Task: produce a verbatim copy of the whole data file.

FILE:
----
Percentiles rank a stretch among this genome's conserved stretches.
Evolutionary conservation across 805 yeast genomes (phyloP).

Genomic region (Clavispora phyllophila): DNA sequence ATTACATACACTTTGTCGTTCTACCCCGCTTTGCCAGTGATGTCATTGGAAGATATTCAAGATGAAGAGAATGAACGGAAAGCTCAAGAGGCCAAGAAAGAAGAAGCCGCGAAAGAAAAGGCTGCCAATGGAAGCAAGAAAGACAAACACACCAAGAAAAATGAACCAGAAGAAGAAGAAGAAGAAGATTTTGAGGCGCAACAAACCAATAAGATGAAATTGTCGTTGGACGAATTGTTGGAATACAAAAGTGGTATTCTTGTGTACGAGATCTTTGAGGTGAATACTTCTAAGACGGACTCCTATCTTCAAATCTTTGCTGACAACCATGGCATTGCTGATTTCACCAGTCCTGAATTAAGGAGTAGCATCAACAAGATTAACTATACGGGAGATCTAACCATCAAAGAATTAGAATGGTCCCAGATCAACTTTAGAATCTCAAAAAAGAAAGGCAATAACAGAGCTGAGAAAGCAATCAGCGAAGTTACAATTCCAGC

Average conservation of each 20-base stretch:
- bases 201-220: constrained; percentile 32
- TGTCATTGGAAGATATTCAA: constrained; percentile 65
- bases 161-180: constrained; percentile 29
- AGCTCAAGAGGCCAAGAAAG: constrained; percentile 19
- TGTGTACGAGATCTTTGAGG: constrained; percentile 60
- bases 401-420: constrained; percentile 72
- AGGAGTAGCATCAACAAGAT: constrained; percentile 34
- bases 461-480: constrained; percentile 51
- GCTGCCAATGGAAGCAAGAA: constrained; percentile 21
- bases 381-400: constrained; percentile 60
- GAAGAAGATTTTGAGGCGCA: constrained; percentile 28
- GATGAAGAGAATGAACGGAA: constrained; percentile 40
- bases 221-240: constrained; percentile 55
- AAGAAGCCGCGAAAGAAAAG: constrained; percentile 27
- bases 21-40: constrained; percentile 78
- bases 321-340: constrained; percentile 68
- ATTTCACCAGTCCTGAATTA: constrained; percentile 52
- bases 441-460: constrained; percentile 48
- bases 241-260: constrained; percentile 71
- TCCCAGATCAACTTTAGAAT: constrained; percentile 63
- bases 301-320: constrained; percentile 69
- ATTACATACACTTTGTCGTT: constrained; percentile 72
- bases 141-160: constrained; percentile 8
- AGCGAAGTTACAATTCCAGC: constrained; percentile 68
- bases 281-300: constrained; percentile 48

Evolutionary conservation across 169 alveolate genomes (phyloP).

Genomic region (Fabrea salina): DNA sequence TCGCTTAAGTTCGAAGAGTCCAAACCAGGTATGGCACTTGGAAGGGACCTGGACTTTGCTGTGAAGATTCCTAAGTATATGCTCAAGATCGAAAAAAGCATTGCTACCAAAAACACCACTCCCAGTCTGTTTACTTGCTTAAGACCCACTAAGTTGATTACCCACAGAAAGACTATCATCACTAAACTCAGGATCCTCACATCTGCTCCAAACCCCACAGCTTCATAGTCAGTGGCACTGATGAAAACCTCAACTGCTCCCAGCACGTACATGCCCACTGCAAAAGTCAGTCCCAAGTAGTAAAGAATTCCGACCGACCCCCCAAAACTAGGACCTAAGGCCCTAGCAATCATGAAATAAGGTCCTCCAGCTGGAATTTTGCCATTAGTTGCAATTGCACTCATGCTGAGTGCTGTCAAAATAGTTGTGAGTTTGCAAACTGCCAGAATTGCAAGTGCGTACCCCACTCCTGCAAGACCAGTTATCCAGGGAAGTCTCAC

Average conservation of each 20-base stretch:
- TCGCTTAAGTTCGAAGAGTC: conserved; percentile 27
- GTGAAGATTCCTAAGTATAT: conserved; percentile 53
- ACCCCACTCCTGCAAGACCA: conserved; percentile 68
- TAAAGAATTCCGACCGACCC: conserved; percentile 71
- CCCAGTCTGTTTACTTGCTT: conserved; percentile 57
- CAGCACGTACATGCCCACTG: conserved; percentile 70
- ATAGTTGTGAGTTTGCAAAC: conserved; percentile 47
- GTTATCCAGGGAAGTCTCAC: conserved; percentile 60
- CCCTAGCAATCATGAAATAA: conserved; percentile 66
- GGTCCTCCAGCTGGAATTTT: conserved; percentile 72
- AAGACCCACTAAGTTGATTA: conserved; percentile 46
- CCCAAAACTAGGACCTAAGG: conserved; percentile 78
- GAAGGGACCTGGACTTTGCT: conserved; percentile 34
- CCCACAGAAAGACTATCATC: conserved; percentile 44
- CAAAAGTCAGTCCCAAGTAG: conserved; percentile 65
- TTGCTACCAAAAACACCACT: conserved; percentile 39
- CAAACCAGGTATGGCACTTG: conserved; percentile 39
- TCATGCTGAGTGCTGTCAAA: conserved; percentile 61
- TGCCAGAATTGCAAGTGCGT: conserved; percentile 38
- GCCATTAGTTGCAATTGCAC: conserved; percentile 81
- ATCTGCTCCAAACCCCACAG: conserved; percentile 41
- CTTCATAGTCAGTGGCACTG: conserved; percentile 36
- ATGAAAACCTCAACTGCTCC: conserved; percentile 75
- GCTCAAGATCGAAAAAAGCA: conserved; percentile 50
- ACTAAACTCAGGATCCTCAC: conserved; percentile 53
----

Percentiles rank a stretch among this genome's conserved stretches.
Evolutionary conservation across 805 yeast genomes (phyloP).

Genomic region (Clavispora phyllophila): DNA sequence ATTACATACACTTTGTCGTTCTACCCCGCTTTGCCAGTGATGTCATTGGAAGATATTCAAGATGAAGAGAATGAACGGAAAGCTCAAGAGGCCAAGAAAGAAGAAGCCGCGAAAGAAAAGGCTGCCAATGGAAGCAAGAAAGACAAACACACCAAGAAAAATGAACCAGAAGAAGAAGAAGAAGAAGATTTTGAGGCGCAACAAACCAATAAGATGAAATTGTCGTTGGACGAATTGTTGGAATACAAAAGTGGTATTCTTGTGTACGAGATCTTTGAGGTGAATACTTCTAAGACGGACTCCTATCTTCAAATCTTTGCTGACAACCATGGCATTGCTGATTTCACCAGTCCTGAATTAAGGAGTAGCATCAACAAGATTAACTATACGGGAGATCTAACCATCAAAGAATTAGAATGGTCCCAGATCAACTTTAGAATCTCAAAAAAGAAAGGCAATAACAGAGCTGAGAAAGCAATCAGCGAAGTTACAATTCCAGC

Average conservation of each 20-base stretch:
- bases 201-220: constrained; percentile 32
- TGTCATTGGAAGATATTCAA: constrained; percentile 65
- bases 161-180: constrained; percentile 29
- AGCTCAAGAGGCCAAGAAAG: constrained; percentile 19
- TGTGTACGAGATCTTTGAGG: constrained; percentile 60
- bases 401-420: constrained; percentile 72
- AGGAGTAGCATCAACAAGAT: constrained; percentile 34
- bases 461-480: constrained; percentile 51
- GCTGCCAATGGAAGCAAGAA: constrained; percentile 21
- bases 381-400: constrained; percentile 60
- GAAGAAGATTTTGAGGCGCA: constrained; percentile 28
- GATGAAGAGAATGAACGGAA: constrained; percentile 40
- bases 221-240: constrained; percentile 55
- AAGAAGCCGCGAAAGAAAAG: constrained; percentile 27
- bases 21-40: constrained; percentile 78
- bases 321-340: constrained; percentile 68
- ATTTCACCAGTCCTGAATTA: constrained; percentile 52
- bases 441-460: constrained; percentile 48
- bases 241-260: constrained; percentile 71
- TCCCAGATCAACTTTAGAAT: constrained; percentile 63
- bases 301-320: constrained; percentile 69
- ATTACATACACTTTGTCGTT: constrained; percentile 72
- bases 141-160: constrained; percentile 8
- AGCGAAGTTACAATTCCAGC: constrained; percentile 68
- bases 281-300: constrained; percentile 48

Evolutionary conservation across 169 alveolate genomes (phyloP).

Genomic region (Fabrea salina): DNA sequence TCGCTTAAGTTCGAAGAGTCCAAACCAGGTATGGCACTTGGAAGGGACCTGGACTTTGCTGTGAAGATTCCTAAGTATATGCTCAAGATCGAAAAAAGCATTGCTACCAAAAACACCACTCCCAGTCTGTTTACTTGCTTAAGACCCACTAAGTTGATTACCCACAGAAAGACTATCATCACTAAACTCAGGATCCTCACATCTGCTCCAAACCCCACAGCTTCATAGTCAGTGGCACTGATGAAAACCTCAACTGCTCCCAGCACGTACATGCCCACTGCAAAAGTCAGTCCCAAGTAGTAAAGAATTCCGACCGACCCCCCAAAACTAGGACCTAAGGCCCTAGCAATCATGAAATAAGGTCCTCCAGCTGGAATTTTGCCATTAGTTGCAATTGCACTCATGCTGAGTGCTGTCAAAATAGTTGTGAGTTTGCAAACTGCCAGAATTGCAAGTGCGTACCCCACTCCTGCAAGACCAGTTATCCAGGGAAGTCTCAC

Average conservation of each 20-base stretch:
- TCGCTTAAGTTCGAAGAGTC: conserved; percentile 27
- GTGAAGATTCCTAAGTATAT: conserved; percentile 53
- ACCCCACTCCTGCAAGACCA: conserved; percentile 68
- TAAAGAATTCCGACCGACCC: conserved; percentile 71
- CCCAGTCTGTTTACTTGCTT: conserved; percentile 57
- CAGCACGTACATGCCCACTG: conserved; percentile 70
- ATAGTTGTGAGTTTGCAAAC: conserved; percentile 47
- GTTATCCAGGGAAGTCTCAC: conserved; percentile 60
- CCCTAGCAATCATGAAATAA: conserved; percentile 66
- GGTCCTCCAGCTGGAATTTT: conserved; percentile 72
- AAGACCCACTAAGTTGATTA: conserved; percentile 46
- CCCAAAACTAGGACCTAAGG: conserved; percentile 78
- GAAGGGACCTGGACTTTGCT: conserved; percentile 34
- CCCACAGAAAGACTATCATC: conserved; percentile 44
- CAAAAGTCAGTCCCAAGTAG: conserved; percentile 65
- TTGCTACCAAAAACACCACT: conserved; percentile 39
- CAAACCAGGTATGGCACTTG: conserved; percentile 39
- TCATGCTGAGTGCTGTCAAA: conserved; percentile 61
- TGCCAGAATTGCAAGTGCGT: conserved; percentile 38
- GCCATTAGTTGCAATTGCAC: conserved; percentile 81
- ATCTGCTCCAAACCCCACAG: conserved; percentile 41
- CTTCATAGTCAGTGGCACTG: conserved; percentile 36
- ATGAAAACCTCAACTGCTCC: conserved; percentile 75
- GCTCAAGATCGAAAAAAGCA: conserved; percentile 50
- ACTAAACTCAGGATCCTCAC: conserved; percentile 53